Last Updated on February 21, 2021 by laurenpacek
This Chia Seed Jam is made with a medley of berries--in this case, strawberries, raspberries, and blackberries. It tastes like fruit, and nothing but. Probably because it's made of almost nothing but fruit!
What's the difference between regular jam and chia seed jam?
Unlike typical jams, which are thickened with the help of pectin, chia seeds do the heavy lifting here. Chia seed jam is a little looser than jam you'd buy from the store, but it's still plenty spreadable.
This jam is naturally sweetened!
Another thing that I really like about this jam is that it is lightly, and naturally sweetened. You can use honey, agave nectar, or maple syrup: whatever suits your tastes. I used agave nectar, only because that's what I had in my pantry. Truthfully, you may not even need to sweeten yours. It mostly depends on your personal preferences and the ripeness of the berries that you use. I recommend tasting the jam once the berries have broken down and deciding whether to sweeten it at that point.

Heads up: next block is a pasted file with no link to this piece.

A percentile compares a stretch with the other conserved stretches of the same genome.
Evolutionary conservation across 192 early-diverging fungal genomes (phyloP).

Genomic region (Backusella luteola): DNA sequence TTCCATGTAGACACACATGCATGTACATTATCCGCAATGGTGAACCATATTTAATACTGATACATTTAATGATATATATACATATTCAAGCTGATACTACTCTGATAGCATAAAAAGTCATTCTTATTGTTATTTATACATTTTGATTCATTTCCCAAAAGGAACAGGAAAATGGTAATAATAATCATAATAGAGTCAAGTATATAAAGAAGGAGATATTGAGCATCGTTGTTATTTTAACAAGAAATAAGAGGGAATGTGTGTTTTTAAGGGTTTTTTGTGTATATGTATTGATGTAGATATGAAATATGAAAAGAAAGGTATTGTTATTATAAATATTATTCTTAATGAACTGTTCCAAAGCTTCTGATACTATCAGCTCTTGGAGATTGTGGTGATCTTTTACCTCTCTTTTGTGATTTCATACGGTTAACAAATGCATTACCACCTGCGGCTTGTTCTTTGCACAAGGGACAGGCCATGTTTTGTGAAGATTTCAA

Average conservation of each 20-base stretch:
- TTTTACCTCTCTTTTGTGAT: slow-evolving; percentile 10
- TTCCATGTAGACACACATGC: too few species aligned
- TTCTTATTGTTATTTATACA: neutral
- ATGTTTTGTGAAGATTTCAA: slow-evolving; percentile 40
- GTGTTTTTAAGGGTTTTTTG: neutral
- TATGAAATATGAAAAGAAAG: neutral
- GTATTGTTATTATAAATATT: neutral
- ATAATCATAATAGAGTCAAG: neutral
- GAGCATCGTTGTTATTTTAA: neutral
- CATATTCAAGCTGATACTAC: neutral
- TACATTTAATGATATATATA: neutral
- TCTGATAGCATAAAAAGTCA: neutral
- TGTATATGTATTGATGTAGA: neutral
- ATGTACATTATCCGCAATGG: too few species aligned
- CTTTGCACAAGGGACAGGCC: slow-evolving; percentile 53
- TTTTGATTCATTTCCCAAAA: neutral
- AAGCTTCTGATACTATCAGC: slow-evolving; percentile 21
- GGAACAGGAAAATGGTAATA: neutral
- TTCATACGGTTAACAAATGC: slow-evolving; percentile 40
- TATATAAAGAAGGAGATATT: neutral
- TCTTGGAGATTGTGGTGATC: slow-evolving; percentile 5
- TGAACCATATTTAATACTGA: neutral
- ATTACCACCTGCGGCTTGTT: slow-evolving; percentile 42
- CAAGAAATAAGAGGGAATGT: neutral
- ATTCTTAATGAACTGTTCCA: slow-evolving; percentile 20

How should I use this jam?
So far, I've spread it on biscuits and stirred it into Greek yogurt. Use it wherever you'd typically use jelly or jam!
Looking for other berry-heavy recipes?
Muffins more your thing? These Jumbo Blueberry Muffins ought to do the trick.
- 4 cups berries of choice, chopped if needed
- 1 orange, juiced
- honey, agave nectar, or maple syrup, to taste
- 3 tbs chia seeds
- Add the berries and orange juice to a medium-sized saucepan over medium heat. Cook for 5-10 minutes, stirring and squishing the berries occasionally until they have broken down a bit.
- Add sweetener, to taste, if desired. Stir to combine.
- Remove the saucepan from the heat and stir in the chia seeds. The jam will thicken quickly as it cools.
- Refrigerate in airtight container.
Nutrition Information:Serving Size: 1 grams
Amount Per Serving: Unsaturated Fat: 0g
Pin this recipe for later!